when the sun comes out we like to take our worlds outside, from lunching on the grass in the local park or drinking out by the river in the evening. If you have ever tried cooking a barbecue when the rain starts you will know why it really is a summer ‘sport’ – and barbecuing indoors is even less fun!
But when the sun is out and the sky is clear, it really is a great time to stoke up those coals, fire-up that ‘barbie’ and get cooking. Grilled meats over smoking wood have a flavour that just cannot be achieved in the modern spatially-challenged kitchen. But there are some places you can go that will happily, and expertly, do it for you.
Whatever your preference; barbecued meats, kebabs or burgers, cooked outdoors by yourself or in the hands of a professional we have taken a look at some of the best options in and around the area.
Do it yourself
Where to get your BBQ
During the summer almost every supermarket has stacks of disposable barbecue trays which are fine for spur of the moment or park-based cooking. But for a longer lasting free standing barbecue then you will need to look online and either get one delivered or find the nearest supplier as the usual garden centres are not so easily found in central London.
Where to get your produce
Borough Market or a great local butcher is always preferred and they often have grilling packs of food ready made up with a mix of burgers, kebabs and ribs.
Tips for cooking
* Don’t think about doing it indoors or even on your balcony, it never ends well!
* The small disposable BBQs can be tricky and not especially hot so don’t overload them, and do stand them on their foldout legs if they have them – it helps the coal tray drop from the grill and prevents the meat tasting of petroleum.
* Marinade or not to marinade? Personally I prefer a classic flavour of good quality meat and veg just well-seasoned with salt and pepper and let the coals add the rest of flavour. If you do go for some additional flavours remember that too much will drip into the coals and smoke like a joke.
How to cook your perfect steak (on a grill or barbecue)
As with most cooking, you’ll find that the more ingredients you use the more complicated it gets and can confuse the taste of good simple foods.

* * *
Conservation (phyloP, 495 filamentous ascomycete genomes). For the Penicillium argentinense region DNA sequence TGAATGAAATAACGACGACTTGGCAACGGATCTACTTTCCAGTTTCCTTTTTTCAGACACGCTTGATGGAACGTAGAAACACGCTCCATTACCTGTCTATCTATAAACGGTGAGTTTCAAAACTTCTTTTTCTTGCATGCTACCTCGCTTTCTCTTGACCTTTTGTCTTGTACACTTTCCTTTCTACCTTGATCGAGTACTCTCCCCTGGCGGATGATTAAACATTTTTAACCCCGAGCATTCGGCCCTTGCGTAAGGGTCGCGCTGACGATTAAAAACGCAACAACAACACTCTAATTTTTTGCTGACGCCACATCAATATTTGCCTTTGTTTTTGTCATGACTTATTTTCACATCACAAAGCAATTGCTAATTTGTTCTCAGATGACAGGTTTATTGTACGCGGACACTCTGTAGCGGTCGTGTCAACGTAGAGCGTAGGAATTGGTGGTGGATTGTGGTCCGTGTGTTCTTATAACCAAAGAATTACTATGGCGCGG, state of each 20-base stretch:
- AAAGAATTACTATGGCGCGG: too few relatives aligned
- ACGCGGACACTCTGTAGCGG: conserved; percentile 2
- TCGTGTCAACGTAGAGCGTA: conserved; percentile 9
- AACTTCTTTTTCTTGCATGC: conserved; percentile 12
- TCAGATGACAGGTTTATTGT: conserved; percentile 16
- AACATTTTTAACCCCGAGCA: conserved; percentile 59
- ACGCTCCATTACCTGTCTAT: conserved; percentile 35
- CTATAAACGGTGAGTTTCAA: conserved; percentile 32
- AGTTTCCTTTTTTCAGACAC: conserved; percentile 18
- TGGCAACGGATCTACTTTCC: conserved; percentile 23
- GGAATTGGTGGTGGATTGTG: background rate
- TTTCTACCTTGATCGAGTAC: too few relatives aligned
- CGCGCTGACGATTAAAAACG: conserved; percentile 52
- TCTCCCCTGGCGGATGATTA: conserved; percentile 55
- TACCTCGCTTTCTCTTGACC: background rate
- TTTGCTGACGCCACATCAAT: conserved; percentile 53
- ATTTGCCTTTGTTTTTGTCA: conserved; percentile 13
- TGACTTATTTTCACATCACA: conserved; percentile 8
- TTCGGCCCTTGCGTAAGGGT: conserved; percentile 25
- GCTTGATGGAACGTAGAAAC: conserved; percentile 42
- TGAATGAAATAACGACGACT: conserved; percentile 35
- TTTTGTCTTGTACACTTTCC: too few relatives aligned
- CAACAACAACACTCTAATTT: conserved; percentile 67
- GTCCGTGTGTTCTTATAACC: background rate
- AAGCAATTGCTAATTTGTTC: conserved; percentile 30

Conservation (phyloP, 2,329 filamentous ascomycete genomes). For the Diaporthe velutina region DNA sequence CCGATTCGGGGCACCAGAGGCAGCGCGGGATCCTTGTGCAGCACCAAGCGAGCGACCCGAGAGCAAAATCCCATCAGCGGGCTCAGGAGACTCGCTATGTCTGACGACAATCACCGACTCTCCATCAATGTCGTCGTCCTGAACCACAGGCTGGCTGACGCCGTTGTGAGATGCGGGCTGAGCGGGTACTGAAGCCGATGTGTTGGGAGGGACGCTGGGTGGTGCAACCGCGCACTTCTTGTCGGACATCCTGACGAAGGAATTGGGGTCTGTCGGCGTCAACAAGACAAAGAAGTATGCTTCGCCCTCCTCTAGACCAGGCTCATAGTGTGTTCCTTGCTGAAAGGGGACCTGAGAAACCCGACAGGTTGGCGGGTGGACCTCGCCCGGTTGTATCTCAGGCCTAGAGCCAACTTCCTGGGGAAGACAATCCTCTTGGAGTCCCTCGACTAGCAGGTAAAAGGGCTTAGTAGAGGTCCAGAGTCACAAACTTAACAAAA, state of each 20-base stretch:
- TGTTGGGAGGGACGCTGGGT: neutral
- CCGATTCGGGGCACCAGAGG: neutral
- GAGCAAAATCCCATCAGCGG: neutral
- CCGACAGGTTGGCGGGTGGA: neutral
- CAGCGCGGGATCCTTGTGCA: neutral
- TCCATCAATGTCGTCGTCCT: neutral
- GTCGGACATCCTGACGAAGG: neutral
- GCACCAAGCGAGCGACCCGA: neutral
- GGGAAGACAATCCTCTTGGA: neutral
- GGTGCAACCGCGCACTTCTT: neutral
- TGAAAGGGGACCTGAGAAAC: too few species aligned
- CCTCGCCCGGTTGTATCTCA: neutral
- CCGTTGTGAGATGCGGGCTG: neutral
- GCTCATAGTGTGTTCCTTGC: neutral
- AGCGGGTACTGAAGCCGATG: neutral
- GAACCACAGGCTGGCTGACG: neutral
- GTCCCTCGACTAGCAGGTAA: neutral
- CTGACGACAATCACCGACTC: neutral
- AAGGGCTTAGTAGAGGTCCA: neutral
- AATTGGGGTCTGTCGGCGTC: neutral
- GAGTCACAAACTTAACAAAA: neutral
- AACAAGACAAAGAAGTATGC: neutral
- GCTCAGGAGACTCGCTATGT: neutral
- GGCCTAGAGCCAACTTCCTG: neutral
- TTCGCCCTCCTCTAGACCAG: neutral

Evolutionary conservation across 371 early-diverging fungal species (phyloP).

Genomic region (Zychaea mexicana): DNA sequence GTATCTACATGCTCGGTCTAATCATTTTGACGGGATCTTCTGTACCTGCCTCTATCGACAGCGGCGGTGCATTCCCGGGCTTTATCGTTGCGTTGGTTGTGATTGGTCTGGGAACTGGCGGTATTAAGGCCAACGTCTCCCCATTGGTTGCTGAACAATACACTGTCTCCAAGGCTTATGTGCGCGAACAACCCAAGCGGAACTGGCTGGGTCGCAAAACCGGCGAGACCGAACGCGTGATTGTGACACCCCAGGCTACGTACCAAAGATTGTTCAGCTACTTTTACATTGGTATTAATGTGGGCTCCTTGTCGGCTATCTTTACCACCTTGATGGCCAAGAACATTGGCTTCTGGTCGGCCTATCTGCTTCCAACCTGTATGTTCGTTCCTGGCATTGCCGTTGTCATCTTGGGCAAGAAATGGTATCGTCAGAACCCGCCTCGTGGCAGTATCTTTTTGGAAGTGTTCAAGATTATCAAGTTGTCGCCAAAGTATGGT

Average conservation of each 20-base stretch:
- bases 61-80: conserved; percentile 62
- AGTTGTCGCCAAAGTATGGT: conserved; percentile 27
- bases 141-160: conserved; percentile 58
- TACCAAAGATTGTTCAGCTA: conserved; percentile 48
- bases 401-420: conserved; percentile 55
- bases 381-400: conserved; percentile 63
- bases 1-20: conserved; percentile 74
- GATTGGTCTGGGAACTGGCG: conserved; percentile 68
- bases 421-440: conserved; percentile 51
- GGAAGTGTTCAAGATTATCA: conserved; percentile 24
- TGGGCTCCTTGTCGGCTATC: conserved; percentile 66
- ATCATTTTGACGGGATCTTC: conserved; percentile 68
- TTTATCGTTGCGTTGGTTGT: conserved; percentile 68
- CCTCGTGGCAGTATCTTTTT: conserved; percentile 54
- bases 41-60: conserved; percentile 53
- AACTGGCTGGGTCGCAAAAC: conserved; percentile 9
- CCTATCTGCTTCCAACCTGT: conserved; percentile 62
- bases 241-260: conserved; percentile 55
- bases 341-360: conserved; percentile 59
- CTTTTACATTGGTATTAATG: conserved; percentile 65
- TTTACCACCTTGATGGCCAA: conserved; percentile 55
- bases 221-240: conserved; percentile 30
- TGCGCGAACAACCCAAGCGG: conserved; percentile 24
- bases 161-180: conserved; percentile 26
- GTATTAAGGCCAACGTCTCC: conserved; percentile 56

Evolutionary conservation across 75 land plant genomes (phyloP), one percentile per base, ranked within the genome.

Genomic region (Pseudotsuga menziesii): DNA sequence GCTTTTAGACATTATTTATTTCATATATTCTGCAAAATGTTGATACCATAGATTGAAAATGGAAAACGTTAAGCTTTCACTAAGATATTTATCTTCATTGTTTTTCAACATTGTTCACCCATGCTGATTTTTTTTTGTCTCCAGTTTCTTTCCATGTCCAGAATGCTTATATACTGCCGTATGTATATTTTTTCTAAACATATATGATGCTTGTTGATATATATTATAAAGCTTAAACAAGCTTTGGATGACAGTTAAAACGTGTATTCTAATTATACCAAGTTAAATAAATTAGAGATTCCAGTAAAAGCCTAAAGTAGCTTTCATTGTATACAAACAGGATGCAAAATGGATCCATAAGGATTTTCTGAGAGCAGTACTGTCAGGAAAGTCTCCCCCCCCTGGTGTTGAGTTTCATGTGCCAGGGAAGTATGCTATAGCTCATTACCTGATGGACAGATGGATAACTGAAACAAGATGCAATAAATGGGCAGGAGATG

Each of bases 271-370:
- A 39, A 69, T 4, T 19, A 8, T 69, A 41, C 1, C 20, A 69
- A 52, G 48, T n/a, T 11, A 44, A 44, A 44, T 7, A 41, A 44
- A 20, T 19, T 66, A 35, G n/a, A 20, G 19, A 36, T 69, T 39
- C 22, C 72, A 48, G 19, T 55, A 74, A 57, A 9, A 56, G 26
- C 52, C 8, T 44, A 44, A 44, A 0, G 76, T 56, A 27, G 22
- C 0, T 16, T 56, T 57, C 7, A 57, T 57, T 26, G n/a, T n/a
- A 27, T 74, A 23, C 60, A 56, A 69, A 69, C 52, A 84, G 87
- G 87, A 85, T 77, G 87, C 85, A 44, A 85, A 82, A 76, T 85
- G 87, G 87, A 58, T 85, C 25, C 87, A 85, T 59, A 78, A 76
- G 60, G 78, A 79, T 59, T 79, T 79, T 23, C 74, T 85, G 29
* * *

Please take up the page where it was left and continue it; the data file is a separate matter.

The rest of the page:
Pay the right price for a cut of meat, and remember to get a thick cut if you like anything more rare than ‘well-done’. If you are cooking it ‘medium’ or under, don’t get one with too much fat as it won’t have time to break down in the pan but that some slivers of fat, or ‘marbling’, throughout will cook and add flavour to the meat.
Really, there are only two ingredients you need when preparing your steak: salt & pepper, but lots of it!
A handy guide to favourite cuts of steak
One of the most popular steaks, the rib-eye, comes from the cow’s rib section, this tender and flavoursome cut is best cooked for slightly longer than other types (medium-medium rare) to allow the meat to absorb the infused fat. Due to the flavour and fat content it is best served with something light and fresh.
A leaner cut, located between the rib and fillet, the sirloin is better for the health-conscious as there is less fat marbling in the meat, instead, the fat can be trimmed off. The amount of flavour suffers slightly as a result, so be slightly more adventurous with your accompaniments.
The rump is one of the best ‘everyday’ cuts, due to its relatively modest price and high quality. Being located on the cow’s backside means the rump is where a lot of the animal’s exercise happens, although this can make the meat slightly tougher, it gives it a much more intense flavour.
Porterhouse & T-bone
The porterhouse and T-bone cuts are very similar in terms of appearance and taste, and are the biggest and heaviest cuts you are likely to find. These cuts are in fact part sirloin, part fillet, so you are likely to find one side is rarer than the other when cooked. The attached bone ensures a great deal of flavour in the meat, which is great for grilling.
Fillet & Chateaubriand
Often regarded as the most pricey of all cuts, the fillet and chateaubriand are the leanest types of steak available. Because of this, they can dry out quickly if they are over-cooked, and so are best served rare. Their reduced fat content also means they are aged for a shorter time and served best with a simple yet rich sauce.